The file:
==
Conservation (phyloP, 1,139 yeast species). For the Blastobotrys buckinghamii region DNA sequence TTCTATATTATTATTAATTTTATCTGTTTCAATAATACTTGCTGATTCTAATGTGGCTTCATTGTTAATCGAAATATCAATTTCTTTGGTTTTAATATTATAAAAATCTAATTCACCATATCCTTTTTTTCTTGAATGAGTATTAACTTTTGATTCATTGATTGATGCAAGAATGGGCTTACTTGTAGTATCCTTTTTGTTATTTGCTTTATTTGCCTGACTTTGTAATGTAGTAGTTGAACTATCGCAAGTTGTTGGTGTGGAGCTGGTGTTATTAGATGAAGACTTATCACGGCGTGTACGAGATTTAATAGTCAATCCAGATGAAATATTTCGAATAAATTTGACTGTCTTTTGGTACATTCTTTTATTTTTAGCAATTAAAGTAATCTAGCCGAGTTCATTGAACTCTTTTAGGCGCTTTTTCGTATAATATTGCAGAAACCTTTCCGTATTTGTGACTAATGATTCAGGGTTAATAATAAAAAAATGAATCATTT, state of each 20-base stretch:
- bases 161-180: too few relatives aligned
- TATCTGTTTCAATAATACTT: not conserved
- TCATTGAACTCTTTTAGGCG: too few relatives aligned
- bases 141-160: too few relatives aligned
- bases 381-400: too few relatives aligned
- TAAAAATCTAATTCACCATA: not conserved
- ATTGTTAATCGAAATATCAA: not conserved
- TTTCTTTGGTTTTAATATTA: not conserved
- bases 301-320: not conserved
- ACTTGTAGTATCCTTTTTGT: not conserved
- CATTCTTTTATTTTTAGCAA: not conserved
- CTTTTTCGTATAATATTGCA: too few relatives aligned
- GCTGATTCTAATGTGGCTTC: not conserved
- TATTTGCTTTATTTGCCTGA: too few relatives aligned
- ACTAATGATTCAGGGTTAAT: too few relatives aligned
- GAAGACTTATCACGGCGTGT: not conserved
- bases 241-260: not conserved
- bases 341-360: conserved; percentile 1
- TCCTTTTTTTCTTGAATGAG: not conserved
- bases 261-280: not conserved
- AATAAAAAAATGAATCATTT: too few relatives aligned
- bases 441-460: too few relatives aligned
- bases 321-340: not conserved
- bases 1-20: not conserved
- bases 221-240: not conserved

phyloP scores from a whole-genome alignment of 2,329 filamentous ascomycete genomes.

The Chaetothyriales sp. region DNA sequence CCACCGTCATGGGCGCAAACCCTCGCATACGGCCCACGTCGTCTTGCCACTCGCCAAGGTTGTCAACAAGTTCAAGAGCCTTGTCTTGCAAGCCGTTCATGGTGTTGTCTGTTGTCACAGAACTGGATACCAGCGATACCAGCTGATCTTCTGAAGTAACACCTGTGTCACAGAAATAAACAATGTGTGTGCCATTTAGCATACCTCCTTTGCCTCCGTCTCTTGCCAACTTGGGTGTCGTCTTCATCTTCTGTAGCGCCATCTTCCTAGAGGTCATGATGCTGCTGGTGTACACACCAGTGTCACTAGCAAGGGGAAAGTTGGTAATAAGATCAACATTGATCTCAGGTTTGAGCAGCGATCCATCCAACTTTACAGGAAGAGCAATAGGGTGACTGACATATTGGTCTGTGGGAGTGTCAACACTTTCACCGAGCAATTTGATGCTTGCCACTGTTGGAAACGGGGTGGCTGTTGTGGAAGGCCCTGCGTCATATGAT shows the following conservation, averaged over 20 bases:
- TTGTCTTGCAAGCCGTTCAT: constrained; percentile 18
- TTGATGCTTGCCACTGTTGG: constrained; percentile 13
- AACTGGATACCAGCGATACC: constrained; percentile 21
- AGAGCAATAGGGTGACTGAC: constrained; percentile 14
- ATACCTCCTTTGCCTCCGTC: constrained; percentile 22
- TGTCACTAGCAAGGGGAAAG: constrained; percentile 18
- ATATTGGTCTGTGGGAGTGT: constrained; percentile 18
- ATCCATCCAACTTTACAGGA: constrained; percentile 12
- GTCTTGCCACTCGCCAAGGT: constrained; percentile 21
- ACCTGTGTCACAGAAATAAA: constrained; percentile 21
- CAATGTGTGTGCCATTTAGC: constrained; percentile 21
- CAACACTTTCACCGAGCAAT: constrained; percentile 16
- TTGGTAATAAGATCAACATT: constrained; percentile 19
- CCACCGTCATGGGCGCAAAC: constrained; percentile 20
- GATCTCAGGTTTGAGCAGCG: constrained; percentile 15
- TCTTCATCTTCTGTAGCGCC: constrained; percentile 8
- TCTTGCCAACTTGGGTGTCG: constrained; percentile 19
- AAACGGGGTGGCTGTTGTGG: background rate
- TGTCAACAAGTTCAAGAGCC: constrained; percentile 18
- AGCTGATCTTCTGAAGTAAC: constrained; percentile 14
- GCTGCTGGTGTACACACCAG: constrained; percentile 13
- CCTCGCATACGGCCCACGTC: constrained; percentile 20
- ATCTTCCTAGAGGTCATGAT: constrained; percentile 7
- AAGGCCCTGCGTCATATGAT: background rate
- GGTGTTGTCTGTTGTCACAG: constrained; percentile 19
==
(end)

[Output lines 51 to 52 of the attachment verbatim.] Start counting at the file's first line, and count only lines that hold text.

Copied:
- ATCTTCCTAGAGGTCATGAT: constrained; percentile 7
- AAGGCCCTGCGTCATATGAT: background rate